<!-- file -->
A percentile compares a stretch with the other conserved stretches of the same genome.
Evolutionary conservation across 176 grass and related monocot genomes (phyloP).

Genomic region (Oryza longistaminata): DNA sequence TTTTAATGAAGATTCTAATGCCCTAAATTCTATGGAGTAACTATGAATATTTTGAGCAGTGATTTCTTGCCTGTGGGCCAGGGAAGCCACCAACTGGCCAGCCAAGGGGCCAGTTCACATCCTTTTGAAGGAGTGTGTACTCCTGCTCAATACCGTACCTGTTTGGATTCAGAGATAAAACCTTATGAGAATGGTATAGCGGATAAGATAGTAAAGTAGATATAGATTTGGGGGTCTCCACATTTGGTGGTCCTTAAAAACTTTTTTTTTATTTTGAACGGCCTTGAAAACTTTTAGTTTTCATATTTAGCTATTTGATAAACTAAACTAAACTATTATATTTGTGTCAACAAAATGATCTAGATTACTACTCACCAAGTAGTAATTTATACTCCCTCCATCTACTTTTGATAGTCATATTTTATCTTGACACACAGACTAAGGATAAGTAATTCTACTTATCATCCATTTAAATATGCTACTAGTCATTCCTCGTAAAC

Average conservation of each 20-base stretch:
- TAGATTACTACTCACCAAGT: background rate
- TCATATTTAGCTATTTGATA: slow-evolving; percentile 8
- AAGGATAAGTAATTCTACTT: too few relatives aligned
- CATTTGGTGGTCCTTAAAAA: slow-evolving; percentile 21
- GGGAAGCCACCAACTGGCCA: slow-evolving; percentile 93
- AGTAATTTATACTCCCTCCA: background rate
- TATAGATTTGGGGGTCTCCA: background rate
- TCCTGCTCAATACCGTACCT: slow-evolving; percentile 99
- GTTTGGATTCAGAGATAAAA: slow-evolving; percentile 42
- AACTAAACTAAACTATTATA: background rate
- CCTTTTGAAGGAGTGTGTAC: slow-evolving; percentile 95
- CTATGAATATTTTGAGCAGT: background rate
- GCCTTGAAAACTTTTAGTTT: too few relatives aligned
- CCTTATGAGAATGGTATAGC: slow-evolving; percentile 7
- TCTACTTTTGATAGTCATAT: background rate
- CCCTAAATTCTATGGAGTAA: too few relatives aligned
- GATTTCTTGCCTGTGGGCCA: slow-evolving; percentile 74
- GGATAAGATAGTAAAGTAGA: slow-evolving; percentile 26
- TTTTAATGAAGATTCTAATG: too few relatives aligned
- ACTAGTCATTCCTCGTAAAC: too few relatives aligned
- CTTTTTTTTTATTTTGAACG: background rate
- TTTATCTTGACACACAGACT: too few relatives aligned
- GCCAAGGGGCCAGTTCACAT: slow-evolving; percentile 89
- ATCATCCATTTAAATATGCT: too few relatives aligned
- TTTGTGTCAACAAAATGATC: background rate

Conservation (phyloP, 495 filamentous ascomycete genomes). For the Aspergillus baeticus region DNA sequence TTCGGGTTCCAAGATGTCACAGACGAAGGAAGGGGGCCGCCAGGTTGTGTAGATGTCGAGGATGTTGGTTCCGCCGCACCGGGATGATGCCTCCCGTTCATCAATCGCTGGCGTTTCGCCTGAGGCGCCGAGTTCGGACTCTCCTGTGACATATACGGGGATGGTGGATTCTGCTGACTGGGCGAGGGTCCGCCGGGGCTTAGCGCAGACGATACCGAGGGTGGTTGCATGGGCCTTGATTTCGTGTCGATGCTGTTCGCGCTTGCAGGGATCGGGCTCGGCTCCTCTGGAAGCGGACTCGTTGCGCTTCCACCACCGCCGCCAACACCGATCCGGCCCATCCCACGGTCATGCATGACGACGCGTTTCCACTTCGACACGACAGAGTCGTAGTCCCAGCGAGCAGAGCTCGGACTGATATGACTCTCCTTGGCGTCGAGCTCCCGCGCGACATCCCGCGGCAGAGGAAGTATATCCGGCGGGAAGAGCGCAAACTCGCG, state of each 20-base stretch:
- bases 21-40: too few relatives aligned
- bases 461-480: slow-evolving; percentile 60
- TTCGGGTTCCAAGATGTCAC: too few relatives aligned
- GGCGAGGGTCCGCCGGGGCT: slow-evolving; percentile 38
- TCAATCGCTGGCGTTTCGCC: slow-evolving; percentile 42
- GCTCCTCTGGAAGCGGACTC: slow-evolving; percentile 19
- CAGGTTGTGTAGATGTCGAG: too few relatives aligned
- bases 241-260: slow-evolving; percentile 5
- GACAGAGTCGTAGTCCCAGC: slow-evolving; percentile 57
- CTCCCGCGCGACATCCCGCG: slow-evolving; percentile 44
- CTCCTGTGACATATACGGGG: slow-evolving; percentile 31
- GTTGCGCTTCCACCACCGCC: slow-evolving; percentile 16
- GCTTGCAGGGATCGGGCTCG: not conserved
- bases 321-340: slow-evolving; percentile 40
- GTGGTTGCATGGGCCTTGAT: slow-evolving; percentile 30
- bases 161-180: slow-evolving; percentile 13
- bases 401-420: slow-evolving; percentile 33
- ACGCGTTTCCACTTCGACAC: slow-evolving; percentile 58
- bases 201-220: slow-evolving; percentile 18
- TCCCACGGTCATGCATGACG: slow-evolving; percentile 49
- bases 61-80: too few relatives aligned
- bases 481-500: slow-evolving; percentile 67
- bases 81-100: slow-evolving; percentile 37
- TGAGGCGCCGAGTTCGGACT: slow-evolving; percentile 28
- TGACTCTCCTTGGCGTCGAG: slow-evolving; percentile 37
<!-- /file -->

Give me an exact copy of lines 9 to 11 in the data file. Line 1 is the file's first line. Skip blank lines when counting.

- GGGAAGCCACCAACTGGCCA: slow-evolving; percentile 93
- AGTAATTTATACTCCCTCCA: background rate
- TATAGATTTGGGGGTCTCCA: background rate